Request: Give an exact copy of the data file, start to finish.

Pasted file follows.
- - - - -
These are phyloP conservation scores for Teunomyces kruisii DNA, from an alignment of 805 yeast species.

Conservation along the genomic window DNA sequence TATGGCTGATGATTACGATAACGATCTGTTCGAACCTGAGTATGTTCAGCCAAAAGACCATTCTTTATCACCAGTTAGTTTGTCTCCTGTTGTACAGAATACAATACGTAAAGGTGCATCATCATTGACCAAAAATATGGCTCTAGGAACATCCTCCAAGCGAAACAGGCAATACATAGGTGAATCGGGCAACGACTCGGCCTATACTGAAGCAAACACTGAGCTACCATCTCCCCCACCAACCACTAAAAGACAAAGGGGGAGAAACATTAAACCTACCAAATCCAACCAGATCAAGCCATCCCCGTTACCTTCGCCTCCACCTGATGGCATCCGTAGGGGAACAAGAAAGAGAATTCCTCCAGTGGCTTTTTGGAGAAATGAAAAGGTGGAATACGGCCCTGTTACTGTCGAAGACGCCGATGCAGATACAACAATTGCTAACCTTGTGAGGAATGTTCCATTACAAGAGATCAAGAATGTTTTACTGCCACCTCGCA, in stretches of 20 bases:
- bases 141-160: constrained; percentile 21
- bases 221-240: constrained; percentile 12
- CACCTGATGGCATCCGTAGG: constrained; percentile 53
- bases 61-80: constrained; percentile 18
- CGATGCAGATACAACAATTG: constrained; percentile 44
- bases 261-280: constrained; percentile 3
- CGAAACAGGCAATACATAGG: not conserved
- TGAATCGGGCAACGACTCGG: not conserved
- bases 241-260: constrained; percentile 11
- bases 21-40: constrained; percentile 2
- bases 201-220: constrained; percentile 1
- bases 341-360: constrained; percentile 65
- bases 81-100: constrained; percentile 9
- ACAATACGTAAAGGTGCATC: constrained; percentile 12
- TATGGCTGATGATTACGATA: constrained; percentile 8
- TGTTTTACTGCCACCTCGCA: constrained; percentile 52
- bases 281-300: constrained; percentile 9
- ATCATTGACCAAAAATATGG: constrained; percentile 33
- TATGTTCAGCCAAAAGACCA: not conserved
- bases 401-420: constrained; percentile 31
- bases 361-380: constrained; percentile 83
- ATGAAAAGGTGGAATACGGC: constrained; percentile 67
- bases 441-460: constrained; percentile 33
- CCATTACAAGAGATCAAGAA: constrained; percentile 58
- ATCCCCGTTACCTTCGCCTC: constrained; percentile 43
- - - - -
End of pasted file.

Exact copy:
These are phyloP conservation scores for Teunomyces kruisii DNA, from an alignment of 805 yeast species.

Conservation along the genomic window DNA sequence TATGGCTGATGATTACGATAACGATCTGTTCGAACCTGAGTATGTTCAGCCAAAAGACCATTCTTTATCACCAGTTAGTTTGTCTCCTGTTGTACAGAATACAATACGTAAAGGTGCATCATCATTGACCAAAAATATGGCTCTAGGAACATCCTCCAAGCGAAACAGGCAATACATAGGTGAATCGGGCAACGACTCGGCCTATACTGAAGCAAACACTGAGCTACCATCTCCCCCACCAACCACTAAAAGACAAAGGGGGAGAAACATTAAACCTACCAAATCCAACCAGATCAAGCCATCCCCGTTACCTTCGCCTCCACCTGATGGCATCCGTAGGGGAACAAGAAAGAGAATTCCTCCAGTGGCTTTTTGGAGAAATGAAAAGGTGGAATACGGCCCTGTTACTGTCGAAGACGCCGATGCAGATACAACAATTGCTAACCTTGTGAGGAATGTTCCATTACAAGAGATCAAGAATGTTTTACTGCCACCTCGCA, in stretches of 20 bases:
- bases 141-160: constrained; percentile 21
- bases 221-240: constrained; percentile 12
- CACCTGATGGCATCCGTAGG: constrained; percentile 53
- bases 61-80: constrained; percentile 18
- CGATGCAGATACAACAATTG: constrained; percentile 44
- bases 261-280: constrained; percentile 3
- CGAAACAGGCAATACATAGG: not conserved
- TGAATCGGGCAACGACTCGG: not conserved
- bases 241-260: constrained; percentile 11
- bases 21-40: constrained; percentile 2
- bases 201-220: constrained; percentile 1
- bases 341-360: constrained; percentile 65
- bases 81-100: constrained; percentile 9
- ACAATACGTAAAGGTGCATC: constrained; percentile 12
- TATGGCTGATGATTACGATA: constrained; percentile 8
- TGTTTTACTGCCACCTCGCA: constrained; percentile 52
- bases 281-300: constrained; percentile 9
- ATCATTGACCAAAAATATGG: constrained; percentile 33
- TATGTTCAGCCAAAAGACCA: not conserved
- bases 401-420: constrained; percentile 31
- bases 361-380: constrained; percentile 83
- ATGAAAAGGTGGAATACGGC: constrained; percentile 67
- bases 441-460: constrained; percentile 33
- CCATTACAAGAGATCAAGAA: constrained; percentile 58
- ATCCCCGTTACCTTCGCCTC: constrained; percentile 43